April 10, 2016
Stephen Doster is one of Austin music’s secret weapons, at least outside of Austin. Around here, it’s not such a secret. Not counting his collaboration records with Will Sexton and Bill Carter, Arizona is his first solo album, since Rosebud, his power pop chestnut from 1996. However, Arizona is an altogether different affair. Where Rosebud employed the rock muscle of chiming guitars as its principal brushstroke, “Arizona” offers a more diverse, subtle use of guitar sonics. Added musical color comes in the form of Kevin Lovejoy’s beautifully understated keyboard work, Brian Standifer’s recurring cello, and sprinkled in horns, ably supplied by Elias Haslanger and Ephraim Owens, two of Austin’s finest jazz players.
Arizona also delivers tighter song structures compared to the more rambling, guitar driven arrangements on Rosebud. Notwithstanding some definite Rosebud highlights, on the whole “Arizona” is a much more mature, disciplined song cycle, covering a variety of genre styles, including both classic and alternative rock, chamber pop, classic R&B and jazzy blues.
Doster, who produced Arizona himself, is a studio journeyman. To date, he has produced over 70 albums for a diverse roster of mostly Texas-based artists. His eclectic, producer experience qualifies him to self helm the diverse sonic palette that is Arizona. In less experienced hands, the result might have proved troubling. But, with Arizona, Doster has created a masterful song cycle that truly plays like my favorite classic albums by any artist you may care to mention. I have listened to this album many times, as many times or more than many of those favorite classics. The more I listen to Arizona, the more I like it. I have long since gone past the point of loving it.
From the classic rock sheen of the opening title track, “Arizona,” to the dirge-like, chamber pop closer “Into the Night,” Doster hits highlight after highlight across an album that will defy listener expectations. He proves his deft musical prowess from one song to the next, leaving the listener curious as to what’s coming next. The more you listen, you will find your favorite song will change over time. Right now, I am hooked on “Your Simple Mind,” which reminds me of Wilco when they are doing shiny pop songs. This song has radio single written all over itself and I dare you to not sing along. I am also partial to “Second Story Balcony” and have pressed replay on this track perhaps more than any other on the album.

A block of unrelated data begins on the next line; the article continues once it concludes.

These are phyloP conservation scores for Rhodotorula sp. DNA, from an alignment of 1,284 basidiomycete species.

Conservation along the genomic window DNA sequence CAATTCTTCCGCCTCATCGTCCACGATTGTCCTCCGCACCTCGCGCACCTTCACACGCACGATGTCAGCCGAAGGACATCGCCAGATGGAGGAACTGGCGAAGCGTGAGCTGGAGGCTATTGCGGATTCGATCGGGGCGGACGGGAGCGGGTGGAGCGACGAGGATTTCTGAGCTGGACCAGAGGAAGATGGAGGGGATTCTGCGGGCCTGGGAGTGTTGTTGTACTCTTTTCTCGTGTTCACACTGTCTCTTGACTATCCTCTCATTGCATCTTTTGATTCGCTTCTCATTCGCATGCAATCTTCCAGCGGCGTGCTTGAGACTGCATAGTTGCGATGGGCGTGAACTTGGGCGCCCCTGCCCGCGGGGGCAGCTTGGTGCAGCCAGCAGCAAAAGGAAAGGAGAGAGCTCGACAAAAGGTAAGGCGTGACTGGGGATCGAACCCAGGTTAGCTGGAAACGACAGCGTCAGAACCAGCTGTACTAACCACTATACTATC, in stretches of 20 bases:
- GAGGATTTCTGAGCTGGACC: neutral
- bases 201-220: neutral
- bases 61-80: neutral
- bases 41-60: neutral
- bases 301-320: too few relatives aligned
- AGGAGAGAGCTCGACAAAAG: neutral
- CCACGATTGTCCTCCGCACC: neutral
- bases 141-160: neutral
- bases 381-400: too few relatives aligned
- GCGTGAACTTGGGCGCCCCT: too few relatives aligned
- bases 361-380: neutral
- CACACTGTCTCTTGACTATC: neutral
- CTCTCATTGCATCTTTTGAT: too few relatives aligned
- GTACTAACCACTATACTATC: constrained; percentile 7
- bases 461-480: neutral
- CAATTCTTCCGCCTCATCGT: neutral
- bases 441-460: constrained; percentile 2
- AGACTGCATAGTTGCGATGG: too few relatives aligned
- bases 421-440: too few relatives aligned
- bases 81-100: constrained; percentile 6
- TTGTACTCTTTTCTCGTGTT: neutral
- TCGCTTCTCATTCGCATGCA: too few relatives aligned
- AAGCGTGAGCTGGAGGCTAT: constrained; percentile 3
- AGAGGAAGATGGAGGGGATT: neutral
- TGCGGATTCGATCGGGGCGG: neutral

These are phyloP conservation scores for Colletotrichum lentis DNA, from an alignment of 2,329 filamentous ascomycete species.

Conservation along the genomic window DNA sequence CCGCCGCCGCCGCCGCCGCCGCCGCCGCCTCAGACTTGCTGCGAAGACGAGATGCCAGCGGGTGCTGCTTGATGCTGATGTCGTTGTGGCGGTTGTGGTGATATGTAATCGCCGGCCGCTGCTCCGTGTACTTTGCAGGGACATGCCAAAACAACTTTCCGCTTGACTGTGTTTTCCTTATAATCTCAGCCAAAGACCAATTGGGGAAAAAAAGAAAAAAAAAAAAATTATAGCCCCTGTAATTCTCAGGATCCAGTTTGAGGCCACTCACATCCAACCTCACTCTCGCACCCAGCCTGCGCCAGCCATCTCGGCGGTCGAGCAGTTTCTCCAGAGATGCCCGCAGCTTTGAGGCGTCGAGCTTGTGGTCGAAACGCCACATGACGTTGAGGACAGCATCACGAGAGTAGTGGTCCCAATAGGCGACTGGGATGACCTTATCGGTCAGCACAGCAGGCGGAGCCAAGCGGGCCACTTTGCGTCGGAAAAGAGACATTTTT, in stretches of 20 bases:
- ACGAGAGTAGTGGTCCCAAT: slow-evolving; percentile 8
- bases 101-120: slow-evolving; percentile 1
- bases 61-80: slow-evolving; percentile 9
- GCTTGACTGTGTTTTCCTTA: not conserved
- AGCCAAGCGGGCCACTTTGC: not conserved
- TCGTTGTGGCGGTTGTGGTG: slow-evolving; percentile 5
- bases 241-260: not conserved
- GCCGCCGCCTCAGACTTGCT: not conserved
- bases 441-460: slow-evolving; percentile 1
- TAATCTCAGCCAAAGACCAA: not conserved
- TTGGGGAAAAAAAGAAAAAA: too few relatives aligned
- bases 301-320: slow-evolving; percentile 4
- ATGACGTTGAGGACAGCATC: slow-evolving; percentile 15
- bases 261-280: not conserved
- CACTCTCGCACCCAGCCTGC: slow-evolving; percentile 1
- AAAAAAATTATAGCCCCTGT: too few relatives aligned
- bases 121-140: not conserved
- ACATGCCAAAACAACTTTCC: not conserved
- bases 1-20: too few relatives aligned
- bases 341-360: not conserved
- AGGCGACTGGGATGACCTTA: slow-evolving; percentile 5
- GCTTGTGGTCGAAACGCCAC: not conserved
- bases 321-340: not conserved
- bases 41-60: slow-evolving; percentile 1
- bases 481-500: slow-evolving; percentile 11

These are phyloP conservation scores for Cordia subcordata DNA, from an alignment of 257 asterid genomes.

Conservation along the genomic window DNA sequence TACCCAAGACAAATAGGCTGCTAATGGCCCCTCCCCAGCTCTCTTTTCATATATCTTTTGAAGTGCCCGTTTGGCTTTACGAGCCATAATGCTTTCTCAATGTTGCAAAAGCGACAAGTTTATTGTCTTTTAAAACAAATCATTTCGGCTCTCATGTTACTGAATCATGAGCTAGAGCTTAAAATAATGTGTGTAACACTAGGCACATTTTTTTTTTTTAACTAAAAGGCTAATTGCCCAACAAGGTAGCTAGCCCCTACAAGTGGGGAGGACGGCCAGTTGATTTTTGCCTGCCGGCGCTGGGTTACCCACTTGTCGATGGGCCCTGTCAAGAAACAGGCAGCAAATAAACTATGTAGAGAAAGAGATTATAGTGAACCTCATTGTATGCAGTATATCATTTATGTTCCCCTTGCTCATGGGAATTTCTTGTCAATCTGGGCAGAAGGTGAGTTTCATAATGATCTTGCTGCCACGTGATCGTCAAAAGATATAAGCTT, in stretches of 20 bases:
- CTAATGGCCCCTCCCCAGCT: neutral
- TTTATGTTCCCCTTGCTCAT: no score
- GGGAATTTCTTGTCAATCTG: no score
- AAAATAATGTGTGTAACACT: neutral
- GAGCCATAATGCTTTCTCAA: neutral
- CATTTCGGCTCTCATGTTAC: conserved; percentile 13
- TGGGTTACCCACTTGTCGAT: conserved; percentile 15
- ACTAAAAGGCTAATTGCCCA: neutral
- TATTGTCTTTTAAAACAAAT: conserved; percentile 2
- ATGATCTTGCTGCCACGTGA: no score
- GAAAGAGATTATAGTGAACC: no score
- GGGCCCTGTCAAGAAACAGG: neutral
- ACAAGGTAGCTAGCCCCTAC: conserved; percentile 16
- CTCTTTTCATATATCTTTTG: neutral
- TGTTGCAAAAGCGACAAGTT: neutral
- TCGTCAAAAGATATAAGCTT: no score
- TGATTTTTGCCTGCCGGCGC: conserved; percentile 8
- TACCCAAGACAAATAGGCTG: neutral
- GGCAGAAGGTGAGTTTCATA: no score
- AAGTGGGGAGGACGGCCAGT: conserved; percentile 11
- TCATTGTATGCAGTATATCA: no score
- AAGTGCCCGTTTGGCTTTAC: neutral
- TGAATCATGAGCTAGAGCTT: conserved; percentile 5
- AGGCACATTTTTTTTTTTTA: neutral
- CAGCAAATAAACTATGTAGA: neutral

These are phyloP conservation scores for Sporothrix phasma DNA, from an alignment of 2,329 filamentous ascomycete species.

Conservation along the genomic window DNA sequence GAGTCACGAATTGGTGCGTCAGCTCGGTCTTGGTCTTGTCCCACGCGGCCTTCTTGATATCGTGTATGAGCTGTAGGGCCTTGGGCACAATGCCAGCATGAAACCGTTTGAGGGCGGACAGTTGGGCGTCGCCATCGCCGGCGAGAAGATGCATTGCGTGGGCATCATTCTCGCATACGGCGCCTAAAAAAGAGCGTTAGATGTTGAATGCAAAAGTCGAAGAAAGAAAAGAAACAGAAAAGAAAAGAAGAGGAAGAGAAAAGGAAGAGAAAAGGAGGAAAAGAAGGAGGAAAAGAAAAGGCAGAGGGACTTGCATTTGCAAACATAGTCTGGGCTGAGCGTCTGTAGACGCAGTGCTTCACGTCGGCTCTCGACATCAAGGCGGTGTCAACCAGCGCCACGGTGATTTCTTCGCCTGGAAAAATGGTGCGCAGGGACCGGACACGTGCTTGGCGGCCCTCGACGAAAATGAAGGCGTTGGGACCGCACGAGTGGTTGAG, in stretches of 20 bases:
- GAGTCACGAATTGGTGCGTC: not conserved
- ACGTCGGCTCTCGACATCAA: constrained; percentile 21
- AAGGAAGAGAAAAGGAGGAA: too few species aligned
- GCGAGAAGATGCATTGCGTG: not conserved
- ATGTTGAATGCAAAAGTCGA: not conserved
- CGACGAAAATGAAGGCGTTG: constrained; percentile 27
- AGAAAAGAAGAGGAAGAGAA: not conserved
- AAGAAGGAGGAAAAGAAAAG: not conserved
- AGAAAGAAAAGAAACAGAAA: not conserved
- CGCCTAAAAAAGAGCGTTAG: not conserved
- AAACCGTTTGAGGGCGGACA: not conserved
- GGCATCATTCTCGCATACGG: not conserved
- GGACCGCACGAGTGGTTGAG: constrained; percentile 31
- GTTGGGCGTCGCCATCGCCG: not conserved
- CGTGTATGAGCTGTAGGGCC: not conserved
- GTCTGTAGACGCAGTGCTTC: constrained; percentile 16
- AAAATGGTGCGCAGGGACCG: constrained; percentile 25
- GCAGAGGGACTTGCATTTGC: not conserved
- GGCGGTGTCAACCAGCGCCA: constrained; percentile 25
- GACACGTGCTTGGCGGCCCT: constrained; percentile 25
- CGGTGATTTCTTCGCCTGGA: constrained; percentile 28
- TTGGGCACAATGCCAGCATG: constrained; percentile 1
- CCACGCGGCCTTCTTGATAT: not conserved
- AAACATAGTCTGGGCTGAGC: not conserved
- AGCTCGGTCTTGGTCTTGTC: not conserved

Kicking off what would be side 2 of a vinyl issue (which this record deserves) the horn backed shuffle of “Enough for Everyone” reminds me of a great lost JJ Cale track fronted by Boz Scaggs. Following “Enough for Everyone” is “Baby, There’s No One Like You,” which is the only co-written track on “Arizona.” Doster wrote this with Chris Layton and Tommy Shannon, aka Double Trouble, for their star-studded album “Been A Long Time,” where it was sung by Dr. John with guitar accompaniment from Willie Nelson. I have heard both versions and with due props to Dr. John and Willie, I prefer Doster’s mystical interpretation much better.
In fact, it reminds me of Doster’s secret weapon throughout “Arizona”…his vocals, which are often overlooked because of his stellar guitar, songwriting and production skills. Every once in a while a record comes along that begs me to sing along and right now that record is Arizona. This is one for the ages.